Motorola Moto One Vision First Impressions: 21:9 ratio and punch-hole camera make for an interesting phone
Motorola just announced the Moto One Vision smartphone in India with a punch-hole camera and a CinemaVision 21:9 aspect ratio display. For a price of Rs 19,999 the phone appears quite competitive and goes up against the likes of the Poco F1 (Review), Galaxy A50 (Review) and more.
While Motorola has been going in hard with its G-series and E-series smartphones in India, this is only the second One-series smartphone from the company, the first being the Moto One Power (Review). One of the things that makes the device compelling, software-wise, is the fact that it is part of the Android One program which gives it a stock Android UI and a promise of up to three years of software upgrades. I got to spend some time with the device and here are my first impressions.
Design, Display and Build
The Moto One Vision smartphone follows the design language of the latest Sony Xperia smartphones. It has an elongated display that gives the phone a 21:9 aspect ratio for the display. The reasoning for this, apparently, is that 78 percent of Netflix content is shot in a 21:9 aspect ratio, thus allowing users to view content without letterboxing.
While the display hole on the front does appear to be slightly larger than usual, it is in fact not that big. The narrow body of the phone, owing to the 21:9 aspect ratio, makes it appear as though the hole is big as compared to the body. How much of a hindrance will that make? Well, my guess is that since the S10e’s punch-hole camera was not as intrusive as we thought it would be, we can expect the same from the Moto One Vision as well.
The smartphone sports a 6.3-inch FHD+ (1080×2520) display and has a gradient glass curved back with the Motorola logo doubling up as a fingerprint sensor. The feel in my hand was that of a robust smartphone although with glass on both sides, shattering it becomes a real concern.
The elongated display makes the device easy to use in one hand. The glass back makes the device slippery and also makes it a fingerprint magnet. Otherwise, the device has a nice shine to it and the Sapphire Gradient colour which was given to me looked lovely with the colour shifting while viewing at different angles.
Chipset, Memory, and Software
The Moto One Vision runs on the Exynos 9609 SoC which is developed in-house by Samsung. It is a bit surprising that Motorola did not opt for a Qualcomm chipset considering even Samsung itself is using the Snapdragon 675 in its latest Galaxy M40. Apart from that the phone also has 4 GB RAM and 128 GB storage, which happens to be the only storage variant in which the device is available.
Competitors such as the Poco F1 and Galaxy M40 offer 6 GB RAM variants for the price, which makes me wonder how many apps could keep running on the Moto One Vision. While using the phone, I opened the camera app, chrome browser, and gallery, and did not notice any kind of lag. I would need to install heavy duty apps such as Instagram, Facebook and games such as PUBG to know for sure how fast the device really is.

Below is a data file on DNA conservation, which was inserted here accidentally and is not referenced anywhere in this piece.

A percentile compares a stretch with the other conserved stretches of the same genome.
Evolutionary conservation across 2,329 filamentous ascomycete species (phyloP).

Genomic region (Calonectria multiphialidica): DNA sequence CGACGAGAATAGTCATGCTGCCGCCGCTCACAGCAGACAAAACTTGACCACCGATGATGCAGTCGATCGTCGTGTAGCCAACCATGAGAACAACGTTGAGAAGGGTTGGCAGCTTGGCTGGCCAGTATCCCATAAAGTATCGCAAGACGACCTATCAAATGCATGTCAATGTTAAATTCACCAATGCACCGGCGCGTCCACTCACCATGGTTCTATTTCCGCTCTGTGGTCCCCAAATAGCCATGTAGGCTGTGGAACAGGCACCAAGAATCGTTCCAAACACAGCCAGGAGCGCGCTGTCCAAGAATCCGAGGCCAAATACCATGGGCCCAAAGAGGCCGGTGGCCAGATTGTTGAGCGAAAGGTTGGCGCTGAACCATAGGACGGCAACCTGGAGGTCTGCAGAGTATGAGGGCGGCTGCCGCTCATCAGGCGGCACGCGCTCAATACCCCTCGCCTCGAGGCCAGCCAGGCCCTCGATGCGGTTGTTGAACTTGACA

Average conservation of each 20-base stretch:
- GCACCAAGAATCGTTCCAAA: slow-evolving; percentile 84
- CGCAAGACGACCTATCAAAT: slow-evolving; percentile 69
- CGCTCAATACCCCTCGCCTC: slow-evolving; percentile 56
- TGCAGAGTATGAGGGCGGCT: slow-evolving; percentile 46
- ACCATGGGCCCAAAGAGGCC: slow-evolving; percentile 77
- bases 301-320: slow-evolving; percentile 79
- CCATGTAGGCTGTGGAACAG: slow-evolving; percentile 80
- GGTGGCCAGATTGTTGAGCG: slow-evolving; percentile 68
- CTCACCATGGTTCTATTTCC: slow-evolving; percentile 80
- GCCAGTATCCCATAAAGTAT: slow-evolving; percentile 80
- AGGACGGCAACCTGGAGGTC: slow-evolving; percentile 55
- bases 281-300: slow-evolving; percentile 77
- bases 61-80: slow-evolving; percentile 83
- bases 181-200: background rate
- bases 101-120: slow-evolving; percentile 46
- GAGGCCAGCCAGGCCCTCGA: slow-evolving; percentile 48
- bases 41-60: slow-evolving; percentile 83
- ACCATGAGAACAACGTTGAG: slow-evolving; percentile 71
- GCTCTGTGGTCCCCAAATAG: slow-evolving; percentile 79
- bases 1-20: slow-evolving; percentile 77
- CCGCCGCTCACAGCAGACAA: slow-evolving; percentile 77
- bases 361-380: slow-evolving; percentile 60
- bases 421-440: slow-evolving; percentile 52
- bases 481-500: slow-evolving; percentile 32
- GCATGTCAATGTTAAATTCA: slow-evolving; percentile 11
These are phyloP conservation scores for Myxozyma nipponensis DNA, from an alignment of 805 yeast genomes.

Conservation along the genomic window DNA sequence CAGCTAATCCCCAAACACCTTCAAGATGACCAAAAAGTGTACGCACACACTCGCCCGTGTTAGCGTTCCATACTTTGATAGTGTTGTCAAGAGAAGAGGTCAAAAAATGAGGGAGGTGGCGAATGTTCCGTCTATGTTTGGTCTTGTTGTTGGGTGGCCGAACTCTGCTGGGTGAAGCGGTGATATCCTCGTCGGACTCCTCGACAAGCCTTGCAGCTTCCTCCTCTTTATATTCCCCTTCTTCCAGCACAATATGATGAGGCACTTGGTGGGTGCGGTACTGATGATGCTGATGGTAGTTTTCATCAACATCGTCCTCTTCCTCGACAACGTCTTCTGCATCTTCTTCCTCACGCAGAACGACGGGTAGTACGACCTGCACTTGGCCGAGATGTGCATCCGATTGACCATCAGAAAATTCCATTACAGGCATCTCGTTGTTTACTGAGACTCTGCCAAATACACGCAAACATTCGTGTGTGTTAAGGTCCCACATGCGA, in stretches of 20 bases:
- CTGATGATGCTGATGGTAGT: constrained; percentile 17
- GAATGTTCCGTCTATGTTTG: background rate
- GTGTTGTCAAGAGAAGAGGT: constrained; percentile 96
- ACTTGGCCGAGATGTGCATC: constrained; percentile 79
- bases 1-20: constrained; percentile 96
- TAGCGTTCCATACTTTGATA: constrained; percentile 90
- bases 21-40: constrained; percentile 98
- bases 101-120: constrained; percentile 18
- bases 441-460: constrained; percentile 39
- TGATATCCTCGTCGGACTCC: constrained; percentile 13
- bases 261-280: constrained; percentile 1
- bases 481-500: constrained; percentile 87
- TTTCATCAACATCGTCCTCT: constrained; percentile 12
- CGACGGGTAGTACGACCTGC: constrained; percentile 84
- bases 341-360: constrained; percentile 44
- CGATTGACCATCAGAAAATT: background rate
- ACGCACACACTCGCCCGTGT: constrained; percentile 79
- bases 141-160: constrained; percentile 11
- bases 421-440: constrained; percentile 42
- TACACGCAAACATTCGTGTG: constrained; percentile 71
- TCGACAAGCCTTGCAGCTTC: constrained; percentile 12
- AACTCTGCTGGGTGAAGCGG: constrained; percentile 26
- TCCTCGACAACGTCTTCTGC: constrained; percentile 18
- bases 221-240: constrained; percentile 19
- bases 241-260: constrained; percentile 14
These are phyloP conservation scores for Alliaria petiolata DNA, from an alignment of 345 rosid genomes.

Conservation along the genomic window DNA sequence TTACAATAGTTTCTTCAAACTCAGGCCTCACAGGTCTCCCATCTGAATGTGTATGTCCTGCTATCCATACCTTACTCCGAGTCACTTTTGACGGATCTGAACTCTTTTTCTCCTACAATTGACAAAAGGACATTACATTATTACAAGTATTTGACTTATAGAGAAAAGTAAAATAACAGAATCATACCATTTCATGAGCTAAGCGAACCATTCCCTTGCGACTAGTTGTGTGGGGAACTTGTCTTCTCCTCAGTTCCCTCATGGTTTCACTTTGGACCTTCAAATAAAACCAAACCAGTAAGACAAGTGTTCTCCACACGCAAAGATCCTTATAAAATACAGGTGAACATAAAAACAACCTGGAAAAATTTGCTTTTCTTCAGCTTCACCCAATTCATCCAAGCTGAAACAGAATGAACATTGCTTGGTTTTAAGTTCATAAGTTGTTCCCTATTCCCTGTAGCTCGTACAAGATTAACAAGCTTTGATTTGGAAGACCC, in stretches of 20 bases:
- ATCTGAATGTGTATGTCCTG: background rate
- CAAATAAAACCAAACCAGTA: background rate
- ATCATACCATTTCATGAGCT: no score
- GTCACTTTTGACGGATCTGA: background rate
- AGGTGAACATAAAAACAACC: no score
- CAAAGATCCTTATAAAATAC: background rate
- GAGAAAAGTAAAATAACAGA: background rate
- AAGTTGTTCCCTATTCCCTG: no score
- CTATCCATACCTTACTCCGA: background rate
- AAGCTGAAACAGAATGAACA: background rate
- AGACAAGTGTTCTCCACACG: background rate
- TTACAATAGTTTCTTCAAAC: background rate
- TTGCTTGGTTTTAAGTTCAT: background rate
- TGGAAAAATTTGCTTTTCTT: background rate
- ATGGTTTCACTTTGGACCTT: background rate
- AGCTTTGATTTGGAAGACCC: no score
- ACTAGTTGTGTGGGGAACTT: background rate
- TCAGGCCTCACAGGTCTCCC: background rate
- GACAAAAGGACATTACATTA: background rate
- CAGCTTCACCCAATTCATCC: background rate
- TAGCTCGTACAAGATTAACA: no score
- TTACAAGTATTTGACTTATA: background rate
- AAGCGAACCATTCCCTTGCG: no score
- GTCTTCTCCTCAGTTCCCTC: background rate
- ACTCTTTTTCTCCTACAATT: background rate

The device is currently running Android 9.0 Pie and will be upgradeable to Android Q and R whenever they’re released. A clean Android look is always appreciated.
Camera and Battery
The device has a dual-camera setup at the back with a 48 MP Sony IMX 586 primary sensor and a secondary 5 MP depth sensor. The final photos are effectively shot on a 12 MP resolution as the device uses pixel binning. On the front, the device happens to have a punch-hole camera with a 25 MP resolution quad-pixel shooter and an f/2.0 aperture lens. During my short time with the device, I saw that the device happened to click photos that were good and quite colour accurate, although all shots were indoors in low lighting conditions. I’ll be sure to put the camera through its paces once I get to spend more time with the unit.
In terms of battery, the device happens to have a 3,500 mAh battery with USB Type-C and TurboPower fast charging support. While comparing it with the competition, on paper the Moto One Vision does appear to have a lower capacity battery. How will that affect its overall battery life? We’ll find out soon enough.
The Moto One Vision is a phone of firsts for the company. It offers a cinematic 21:9 aspect ratio display and a punch-hole camera to offer a great viewing experience. The camera department also looks quite capable and the stock Android UI should make general navigation on the device a breeze. I’m certainly excited for it. Do check back in for an update once I’ve spent more time with the device.